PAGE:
Kitchen Knives in Dishwasher? Should or Not?

There are two kinds of discussions on this topic online, one thinks that dishwashers are the liberator of kitchen knives, and the other thinks why not?Today we will openly talk about the relationship between kitchen knives and dishwashers. Based on our experience in the kitchen knife industry, the opinion is that dishwashers should not be considered boon.

Conclusion first:All metal kitchen knives are not dishwasher safe. Among them:

  • Carbon steel kitchen knives should never go into the dishwasher.
  • For non-single material sandwich steel knives or Damascus knives must not be put into the dishwasher.
  • All knives with non-composite handles (such as wood, horn, bone, etc.) must not go in the dishwasher.
  • Kitchen knives with a single metal blade + composite (plastic) handle can be washed in a dishwasher, but hand washing is still recommended.

So why can't so many kitchen knives go into the dishwasher? Let's start by taking a look at what's in the dishwasher and what's going on in the dishwasher when it's working.

Dishwasher work must use special detergents. Dishwasher cleaners are more effective than regular cleaners, in part because of the salt used in them. And salt is extremely corrosive to steel (even for most stainless steels), which is why most steels corrode quickly in seawater. An example is to find an iron pot at home and put concentrated salt water in it for a few days to see what the result is. So for those carbon steel knives that will rust if they are not dried immediately after use, putting them in the dishwasher is tantamount to suicide.

At this time, some people will say that my sandwich steel knife has a good anti-rust ability of both materials, so I am definitely not afraid of the corrosion of the dishwasher! Sorry to tell you this is wrong. It's fine if the sandwich steel or Damascus steel is taken apart and put into the dishwasher separately, but unfortunately they stick together. so what?

Let's take a look at what happens inside the dishwasher when it works: the high-pressure water flushes, the detergent dissolves and the water flow repeatedly hits the surface of the soaking utensils, and at the same time heats up.

Those who have studied chemistry should have heard of a reaction called "electrochemical corrosion". That is, corrosion occurs when two dissimilar metals are spliced ​​together and immersed in an electrolyte. The structure of sandwich steel and Damascus steel happens to be the connection of different metals, and the highly corrosive salt in the detergent forms an electrolyte solution in the water, and the dishwasher kindly heats the environment - greatly accelerating the reaction process . Simply put, your Damascus knife becomes a primary battery in the dishwasher. Therefore, even if the two materials themselves have a good anti-rust ability of laminated steel knives or Damascus steel, once they enter the dishwasher, it is like pressing a suicide switch, which will quickly produce rust and damage the knives.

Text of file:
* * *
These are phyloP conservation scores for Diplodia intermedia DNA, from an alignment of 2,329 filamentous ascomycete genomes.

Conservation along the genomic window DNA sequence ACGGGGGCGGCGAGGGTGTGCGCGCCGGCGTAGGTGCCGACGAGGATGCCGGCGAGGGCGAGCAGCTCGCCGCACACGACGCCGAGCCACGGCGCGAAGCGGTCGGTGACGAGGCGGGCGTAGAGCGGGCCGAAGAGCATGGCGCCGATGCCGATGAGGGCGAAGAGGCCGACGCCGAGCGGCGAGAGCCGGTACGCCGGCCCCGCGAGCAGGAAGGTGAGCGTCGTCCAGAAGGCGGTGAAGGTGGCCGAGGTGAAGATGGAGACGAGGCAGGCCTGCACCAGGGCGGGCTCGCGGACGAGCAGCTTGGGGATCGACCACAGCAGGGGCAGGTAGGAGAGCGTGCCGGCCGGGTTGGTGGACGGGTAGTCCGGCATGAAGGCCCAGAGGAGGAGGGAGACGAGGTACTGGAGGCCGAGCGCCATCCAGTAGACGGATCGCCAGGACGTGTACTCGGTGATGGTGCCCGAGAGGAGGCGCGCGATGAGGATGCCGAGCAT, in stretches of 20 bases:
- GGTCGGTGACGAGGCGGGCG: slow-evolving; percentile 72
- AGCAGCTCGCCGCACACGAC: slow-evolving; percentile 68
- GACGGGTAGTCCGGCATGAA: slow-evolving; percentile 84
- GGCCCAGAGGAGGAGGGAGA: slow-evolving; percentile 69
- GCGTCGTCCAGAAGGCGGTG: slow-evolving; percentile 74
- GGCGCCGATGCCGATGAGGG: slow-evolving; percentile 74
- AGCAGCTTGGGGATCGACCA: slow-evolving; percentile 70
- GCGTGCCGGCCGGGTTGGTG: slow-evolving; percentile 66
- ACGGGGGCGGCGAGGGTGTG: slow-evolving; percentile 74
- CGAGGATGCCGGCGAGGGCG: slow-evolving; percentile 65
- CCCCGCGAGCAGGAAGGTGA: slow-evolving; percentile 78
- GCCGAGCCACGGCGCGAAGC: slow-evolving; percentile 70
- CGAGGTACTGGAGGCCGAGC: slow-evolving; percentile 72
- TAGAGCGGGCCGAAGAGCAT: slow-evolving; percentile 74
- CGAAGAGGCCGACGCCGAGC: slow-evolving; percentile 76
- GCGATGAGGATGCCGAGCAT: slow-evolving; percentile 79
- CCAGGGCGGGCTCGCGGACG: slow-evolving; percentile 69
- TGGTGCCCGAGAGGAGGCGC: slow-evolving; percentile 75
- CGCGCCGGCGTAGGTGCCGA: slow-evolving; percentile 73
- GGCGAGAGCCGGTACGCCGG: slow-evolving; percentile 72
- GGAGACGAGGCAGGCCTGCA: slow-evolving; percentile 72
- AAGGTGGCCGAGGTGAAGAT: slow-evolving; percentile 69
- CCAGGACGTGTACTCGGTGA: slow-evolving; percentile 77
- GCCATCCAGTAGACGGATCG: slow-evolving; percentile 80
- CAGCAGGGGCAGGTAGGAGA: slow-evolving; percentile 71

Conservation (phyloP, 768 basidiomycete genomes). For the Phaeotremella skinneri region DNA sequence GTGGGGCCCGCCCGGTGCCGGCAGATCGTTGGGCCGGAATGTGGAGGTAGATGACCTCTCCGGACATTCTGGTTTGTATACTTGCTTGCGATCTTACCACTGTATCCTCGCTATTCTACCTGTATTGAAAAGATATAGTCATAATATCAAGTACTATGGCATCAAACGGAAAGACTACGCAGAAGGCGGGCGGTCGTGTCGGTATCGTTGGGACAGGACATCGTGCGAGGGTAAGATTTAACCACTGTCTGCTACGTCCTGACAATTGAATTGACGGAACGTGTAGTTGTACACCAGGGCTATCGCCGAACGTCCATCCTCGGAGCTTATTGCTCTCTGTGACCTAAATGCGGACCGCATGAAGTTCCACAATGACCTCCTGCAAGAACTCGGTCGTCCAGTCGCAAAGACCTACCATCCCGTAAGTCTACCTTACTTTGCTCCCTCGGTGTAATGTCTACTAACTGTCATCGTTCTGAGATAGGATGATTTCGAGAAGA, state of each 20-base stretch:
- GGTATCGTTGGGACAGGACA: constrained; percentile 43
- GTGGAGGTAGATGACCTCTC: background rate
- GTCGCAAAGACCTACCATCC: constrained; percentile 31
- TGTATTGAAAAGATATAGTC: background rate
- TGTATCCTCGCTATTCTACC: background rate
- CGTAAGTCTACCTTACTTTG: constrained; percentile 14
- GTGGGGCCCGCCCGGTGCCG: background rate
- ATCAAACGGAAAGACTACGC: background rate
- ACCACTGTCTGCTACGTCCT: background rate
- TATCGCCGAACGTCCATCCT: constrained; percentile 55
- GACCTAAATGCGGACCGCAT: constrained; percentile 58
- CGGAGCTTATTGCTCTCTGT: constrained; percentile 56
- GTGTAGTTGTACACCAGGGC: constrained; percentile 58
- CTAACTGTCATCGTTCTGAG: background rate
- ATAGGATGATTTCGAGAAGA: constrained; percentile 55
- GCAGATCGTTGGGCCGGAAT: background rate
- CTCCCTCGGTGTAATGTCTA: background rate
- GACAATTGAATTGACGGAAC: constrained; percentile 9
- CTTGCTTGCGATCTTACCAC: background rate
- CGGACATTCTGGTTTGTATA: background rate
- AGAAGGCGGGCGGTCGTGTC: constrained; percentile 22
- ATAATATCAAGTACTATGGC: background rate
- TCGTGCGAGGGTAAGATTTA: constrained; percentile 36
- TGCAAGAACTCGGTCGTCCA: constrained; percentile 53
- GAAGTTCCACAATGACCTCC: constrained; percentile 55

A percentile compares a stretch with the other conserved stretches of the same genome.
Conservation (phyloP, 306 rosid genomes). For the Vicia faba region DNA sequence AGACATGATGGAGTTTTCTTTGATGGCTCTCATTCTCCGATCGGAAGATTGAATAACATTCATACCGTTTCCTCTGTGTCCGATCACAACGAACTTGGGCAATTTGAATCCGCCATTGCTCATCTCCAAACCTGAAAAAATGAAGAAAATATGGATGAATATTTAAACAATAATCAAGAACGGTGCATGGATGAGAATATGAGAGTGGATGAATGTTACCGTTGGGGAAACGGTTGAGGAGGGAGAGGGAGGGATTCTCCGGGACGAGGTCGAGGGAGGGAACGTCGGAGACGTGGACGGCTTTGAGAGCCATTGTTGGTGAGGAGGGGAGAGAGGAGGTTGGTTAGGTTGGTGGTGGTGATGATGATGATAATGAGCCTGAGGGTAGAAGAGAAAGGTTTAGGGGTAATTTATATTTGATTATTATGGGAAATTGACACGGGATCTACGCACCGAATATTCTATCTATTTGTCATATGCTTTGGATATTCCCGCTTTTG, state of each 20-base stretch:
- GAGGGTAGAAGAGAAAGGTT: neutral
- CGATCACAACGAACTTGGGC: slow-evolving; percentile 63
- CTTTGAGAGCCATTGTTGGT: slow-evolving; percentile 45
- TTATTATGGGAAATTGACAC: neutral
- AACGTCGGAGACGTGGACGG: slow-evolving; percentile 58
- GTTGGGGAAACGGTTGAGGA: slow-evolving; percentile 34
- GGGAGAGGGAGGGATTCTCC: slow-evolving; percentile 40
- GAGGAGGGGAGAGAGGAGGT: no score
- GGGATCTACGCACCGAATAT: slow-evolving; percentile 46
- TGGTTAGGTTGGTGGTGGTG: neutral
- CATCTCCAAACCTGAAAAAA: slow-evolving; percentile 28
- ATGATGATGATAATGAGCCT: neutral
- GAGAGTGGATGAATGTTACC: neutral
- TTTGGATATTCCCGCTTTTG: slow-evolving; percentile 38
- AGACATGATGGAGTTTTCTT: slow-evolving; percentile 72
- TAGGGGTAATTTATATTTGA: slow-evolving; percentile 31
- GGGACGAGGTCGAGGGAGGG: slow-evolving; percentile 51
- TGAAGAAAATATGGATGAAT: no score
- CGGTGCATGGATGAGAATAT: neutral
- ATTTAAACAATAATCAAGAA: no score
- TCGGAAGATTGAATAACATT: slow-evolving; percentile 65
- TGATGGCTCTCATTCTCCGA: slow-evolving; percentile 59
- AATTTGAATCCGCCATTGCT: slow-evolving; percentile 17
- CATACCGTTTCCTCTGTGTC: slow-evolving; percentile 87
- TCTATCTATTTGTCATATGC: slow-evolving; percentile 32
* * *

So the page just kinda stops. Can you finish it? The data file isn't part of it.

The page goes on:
At the same time, because the dishwasher basically has a strong heating energy, and the expansion coefficients of different metals are different, due to the repeated expansion and contraction of the internal stress, the sandwich steel or Damascus steel originally attached together will be accelerated and damaged, resulting in bending deformation or even complete damage.

As for the knife handle materials such as wood, bone and horny, it will quickly fade, become brittle, deform, and even be directly damaged under the environment of the dishwasher.

What's feasible
The only ones that can go in the dishwasher are the current kitchen knives with mainstream stainless steel blades and synthetic handles (eg 1.4116+POM). However, although these types of knives will not suffer as much damage in the dishwasher as the above ones, the corrosion ability inside the dishwasher cannot be underestimated: the damage on the flat area of the blade is not obvious, but there will still be relatively large trauma in the edge area.

Another point is that other people on the Internet often say that due to the impact of water flow inside the dishwasher, it is easy to cause the knives to collide internally, causing damage to the knives themselves or other utensils.

All in all, the higher the carbon content, the greater the risk of rusting, so for sharp Fat carbon steel like Damascus knives and M390 knives, it's definitely not dishwasher safe.

Therefore, although the dishwasher is a treasure that definitely improves the quality of life, it is not friendly to the oldest tool of human beings - the knife. In order to cherish your treasured knives and make them perform at their best for longer, it is recommended that all kitchen knives be hand washed after use.

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